If you think you felt a little shaking going on, how can you find out for sure if there was an earthquake or not?
The official quake source
For years, the USGS (US Geological Survey) has been the ultimate one-stop-shop for real-time earthquake data, anywhere in the world. Earthquakes are immediately reported by the automated systems hooked up to their seismographs, and you can follow along online.
If you never want to wonder and want news pushed to you, subscribe to the USGS’ free Earthquake Notification Service, and customize ENS to deliver email messages for specific areas, intensities, and/or at certain times. They can also send text notifications to your cell phone.
Regional data reporting
If you’re east of the Rockies, you can get the latest earthquake data from the Center for Earthquake Research and Information (CERI) at the University of Memphis. They maintain a Recent Central and Eastern U.S. Earthquake Map, which delivers what the name promises.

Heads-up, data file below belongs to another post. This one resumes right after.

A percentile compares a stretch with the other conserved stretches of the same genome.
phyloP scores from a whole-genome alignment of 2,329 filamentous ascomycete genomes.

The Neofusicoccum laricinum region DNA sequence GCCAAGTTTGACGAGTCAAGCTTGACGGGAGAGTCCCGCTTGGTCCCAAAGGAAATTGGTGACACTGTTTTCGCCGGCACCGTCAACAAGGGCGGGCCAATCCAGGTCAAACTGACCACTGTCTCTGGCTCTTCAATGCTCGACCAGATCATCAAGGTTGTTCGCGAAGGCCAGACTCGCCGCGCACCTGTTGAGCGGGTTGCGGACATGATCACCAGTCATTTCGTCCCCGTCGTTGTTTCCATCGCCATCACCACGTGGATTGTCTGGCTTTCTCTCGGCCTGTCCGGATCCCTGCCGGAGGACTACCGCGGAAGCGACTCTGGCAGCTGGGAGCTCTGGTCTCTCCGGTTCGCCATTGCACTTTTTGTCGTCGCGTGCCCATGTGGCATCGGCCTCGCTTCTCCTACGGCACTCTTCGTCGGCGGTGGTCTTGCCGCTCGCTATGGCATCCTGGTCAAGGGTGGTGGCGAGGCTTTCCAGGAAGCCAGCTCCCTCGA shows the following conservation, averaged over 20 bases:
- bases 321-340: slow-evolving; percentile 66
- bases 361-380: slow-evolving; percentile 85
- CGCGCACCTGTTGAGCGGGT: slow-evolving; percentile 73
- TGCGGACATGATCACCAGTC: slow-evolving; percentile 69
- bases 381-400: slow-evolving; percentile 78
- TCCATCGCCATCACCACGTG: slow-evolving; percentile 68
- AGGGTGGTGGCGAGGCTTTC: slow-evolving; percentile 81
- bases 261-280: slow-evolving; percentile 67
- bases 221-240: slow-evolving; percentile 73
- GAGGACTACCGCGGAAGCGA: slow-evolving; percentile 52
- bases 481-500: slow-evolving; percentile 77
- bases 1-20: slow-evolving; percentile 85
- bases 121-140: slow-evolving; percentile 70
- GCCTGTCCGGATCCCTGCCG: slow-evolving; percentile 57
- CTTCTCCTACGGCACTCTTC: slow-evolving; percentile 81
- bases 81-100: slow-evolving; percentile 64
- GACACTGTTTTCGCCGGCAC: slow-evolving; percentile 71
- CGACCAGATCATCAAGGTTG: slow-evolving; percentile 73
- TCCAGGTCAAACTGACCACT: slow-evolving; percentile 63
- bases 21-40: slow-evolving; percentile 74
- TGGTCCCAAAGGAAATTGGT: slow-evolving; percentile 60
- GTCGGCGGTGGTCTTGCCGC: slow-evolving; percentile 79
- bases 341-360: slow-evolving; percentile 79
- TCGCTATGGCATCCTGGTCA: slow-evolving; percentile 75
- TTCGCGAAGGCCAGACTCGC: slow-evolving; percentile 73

People in the Northeast can check Columbia University’s seismic map here.
If you want to expand your horizons (figuratively… and potentially literally), you can select any region you want to check with the options on this page.
The anecdotal earthquake source
Another option for nearly real-time earthquake data may not be scientific, but certainly will give you a good idea as to whether or not an earthquake has hit, what it felt like, how long it seemed to last, and where it was felt. This is all thanks to a little site called Twitter.
Something new: ShakeAlert
The USGS and several university partners have developed an earthquake early warning system called ShakeAlert that detects significant earthquakes quickly enough that alerts can reach many people before shaking arrives.
They’re careful to note that ShakeAlert is not an earthquake prediction tool, but warns that an earthquake has begun and shaking is imminent. Find out more and sign up for alerts here.